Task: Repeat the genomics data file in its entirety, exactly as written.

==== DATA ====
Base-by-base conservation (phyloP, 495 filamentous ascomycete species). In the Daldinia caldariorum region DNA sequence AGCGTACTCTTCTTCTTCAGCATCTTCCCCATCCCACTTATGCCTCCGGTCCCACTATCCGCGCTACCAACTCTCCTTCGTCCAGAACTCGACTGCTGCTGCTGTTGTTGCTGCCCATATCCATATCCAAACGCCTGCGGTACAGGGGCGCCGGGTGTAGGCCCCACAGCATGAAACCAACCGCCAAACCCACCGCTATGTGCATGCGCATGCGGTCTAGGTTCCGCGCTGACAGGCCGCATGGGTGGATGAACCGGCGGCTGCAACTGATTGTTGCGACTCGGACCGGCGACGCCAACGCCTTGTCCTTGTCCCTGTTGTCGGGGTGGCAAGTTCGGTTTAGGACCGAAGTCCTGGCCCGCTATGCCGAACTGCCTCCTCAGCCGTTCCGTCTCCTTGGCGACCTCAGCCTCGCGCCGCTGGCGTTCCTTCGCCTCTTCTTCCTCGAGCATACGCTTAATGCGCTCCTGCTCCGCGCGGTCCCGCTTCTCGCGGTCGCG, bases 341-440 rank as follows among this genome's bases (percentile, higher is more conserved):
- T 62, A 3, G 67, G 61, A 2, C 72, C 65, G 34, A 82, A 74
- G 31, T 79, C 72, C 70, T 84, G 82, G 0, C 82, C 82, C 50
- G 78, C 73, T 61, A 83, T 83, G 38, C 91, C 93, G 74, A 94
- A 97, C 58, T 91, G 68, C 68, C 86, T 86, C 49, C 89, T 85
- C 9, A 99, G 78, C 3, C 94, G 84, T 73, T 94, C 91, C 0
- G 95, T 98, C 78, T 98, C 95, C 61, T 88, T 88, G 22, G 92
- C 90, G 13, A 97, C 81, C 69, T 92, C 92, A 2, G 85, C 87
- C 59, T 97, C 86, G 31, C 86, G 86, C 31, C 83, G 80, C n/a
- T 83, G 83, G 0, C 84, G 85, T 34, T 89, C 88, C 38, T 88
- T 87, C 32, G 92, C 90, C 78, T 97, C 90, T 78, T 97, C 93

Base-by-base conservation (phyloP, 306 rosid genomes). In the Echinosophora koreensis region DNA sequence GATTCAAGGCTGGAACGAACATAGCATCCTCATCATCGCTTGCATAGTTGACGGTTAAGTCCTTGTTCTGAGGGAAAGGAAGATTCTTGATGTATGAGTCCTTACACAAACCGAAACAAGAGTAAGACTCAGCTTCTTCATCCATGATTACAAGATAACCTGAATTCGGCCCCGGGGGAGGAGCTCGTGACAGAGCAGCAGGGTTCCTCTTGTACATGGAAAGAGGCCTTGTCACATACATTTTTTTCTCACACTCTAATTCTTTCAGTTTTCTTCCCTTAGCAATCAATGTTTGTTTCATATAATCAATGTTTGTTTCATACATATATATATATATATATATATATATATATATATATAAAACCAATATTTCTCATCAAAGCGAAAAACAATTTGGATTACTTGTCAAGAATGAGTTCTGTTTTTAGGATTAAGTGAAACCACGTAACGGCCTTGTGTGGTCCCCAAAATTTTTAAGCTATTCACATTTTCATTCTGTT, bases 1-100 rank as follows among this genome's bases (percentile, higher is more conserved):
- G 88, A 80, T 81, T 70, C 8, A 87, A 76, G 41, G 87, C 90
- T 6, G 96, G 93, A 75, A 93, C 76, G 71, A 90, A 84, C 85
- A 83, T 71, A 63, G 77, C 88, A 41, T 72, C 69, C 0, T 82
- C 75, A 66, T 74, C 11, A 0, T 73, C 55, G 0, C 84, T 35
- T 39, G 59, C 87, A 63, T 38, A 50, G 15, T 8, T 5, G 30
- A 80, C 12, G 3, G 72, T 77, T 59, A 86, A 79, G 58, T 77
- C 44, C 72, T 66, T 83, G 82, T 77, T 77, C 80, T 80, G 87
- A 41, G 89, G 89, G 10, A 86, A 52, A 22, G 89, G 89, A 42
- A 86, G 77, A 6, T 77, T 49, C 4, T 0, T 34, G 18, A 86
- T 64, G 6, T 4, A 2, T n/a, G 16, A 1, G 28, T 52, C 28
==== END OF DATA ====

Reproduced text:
Base-by-base conservation (phyloP, 495 filamentous ascomycete species). In the Daldinia caldariorum region DNA sequence AGCGTACTCTTCTTCTTCAGCATCTTCCCCATCCCACTTATGCCTCCGGTCCCACTATCCGCGCTACCAACTCTCCTTCGTCCAGAACTCGACTGCTGCTGCTGTTGTTGCTGCCCATATCCATATCCAAACGCCTGCGGTACAGGGGCGCCGGGTGTAGGCCCCACAGCATGAAACCAACCGCCAAACCCACCGCTATGTGCATGCGCATGCGGTCTAGGTTCCGCGCTGACAGGCCGCATGGGTGGATGAACCGGCGGCTGCAACTGATTGTTGCGACTCGGACCGGCGACGCCAACGCCTTGTCCTTGTCCCTGTTGTCGGGGTGGCAAGTTCGGTTTAGGACCGAAGTCCTGGCCCGCTATGCCGAACTGCCTCCTCAGCCGTTCCGTCTCCTTGGCGACCTCAGCCTCGCGCCGCTGGCGTTCCTTCGCCTCTTCTTCCTCGAGCATACGCTTAATGCGCTCCTGCTCCGCGCGGTCCCGCTTCTCGCGGTCGCG, bases 341-440 rank as follows among this genome's bases (percentile, higher is more conserved):
- T 62, A 3, G 67, G 61, A 2, C 72, C 65, G 34, A 82, A 74
- G 31, T 79, C 72, C 70, T 84, G 82, G 0, C 82, C 82, C 50
- G 78, C 73, T 61, A 83, T 83, G 38, C 91, C 93, G 74, A 94
- A 97, C 58, T 91, G 68, C 68, C 86, T 86, C 49, C 89, T 85
- C 9, A 99, G 78, C 3, C 94, G 84, T 73, T 94, C 91, C 0
- G 95, T 98, C 78, T 98, C 95, C 61, T 88, T 88, G 22, G 92
- C 90, G 13, A 97, C 81, C 69, T 92, C 92, A 2, G 85, C 87
- C 59, T 97, C 86, G 31, C 86, G 86, C 31, C 83, G 80, C n/a
- T 83, G 83, G 0, C 84, G 85, T 34, T 89, C 88, C 38, T 88
- T 87, C 32, G 92, C 90, C 78, T 97, C 90, T 78, T 97, C 93

Base-by-base conservation (phyloP, 306 rosid genomes). In the Echinosophora koreensis region DNA sequence GATTCAAGGCTGGAACGAACATAGCATCCTCATCATCGCTTGCATAGTTGACGGTTAAGTCCTTGTTCTGAGGGAAAGGAAGATTCTTGATGTATGAGTCCTTACACAAACCGAAACAAGAGTAAGACTCAGCTTCTTCATCCATGATTACAAGATAACCTGAATTCGGCCCCGGGGGAGGAGCTCGTGACAGAGCAGCAGGGTTCCTCTTGTACATGGAAAGAGGCCTTGTCACATACATTTTTTTCTCACACTCTAATTCTTTCAGTTTTCTTCCCTTAGCAATCAATGTTTGTTTCATATAATCAATGTTTGTTTCATACATATATATATATATATATATATATATATATATATATAAAACCAATATTTCTCATCAAAGCGAAAAACAATTTGGATTACTTGTCAAGAATGAGTTCTGTTTTTAGGATTAAGTGAAACCACGTAACGGCCTTGTGTGGTCCCCAAAATTTTTAAGCTATTCACATTTTCATTCTGTT, bases 1-100 rank as follows among this genome's bases (percentile, higher is more conserved):
- G 88, A 80, T 81, T 70, C 8, A 87, A 76, G 41, G 87, C 90
- T 6, G 96, G 93, A 75, A 93, C 76, G 71, A 90, A 84, C 85
- A 83, T 71, A 63, G 77, C 88, A 41, T 72, C 69, C 0, T 82
- C 75, A 66, T 74, C 11, A 0, T 73, C 55, G 0, C 84, T 35
- T 39, G 59, C 87, A 63, T 38, A 50, G 15, T 8, T 5, G 30
- A 80, C 12, G 3, G 72, T 77, T 59, A 86, A 79, G 58, T 77
- C 44, C 72, T 66, T 83, G 82, T 77, T 77, C 80, T 80, G 87
- A 41, G 89, G 89, G 10, A 86, A 52, A 22, G 89, G 89, A 42
- A 86, G 77, A 6, T 77, T 49, C 4, T 0, T 34, G 18, A 86
- T 64, G 6, T 4, A 2, T n/a, G 16, A 1, G 28, T 52, C 28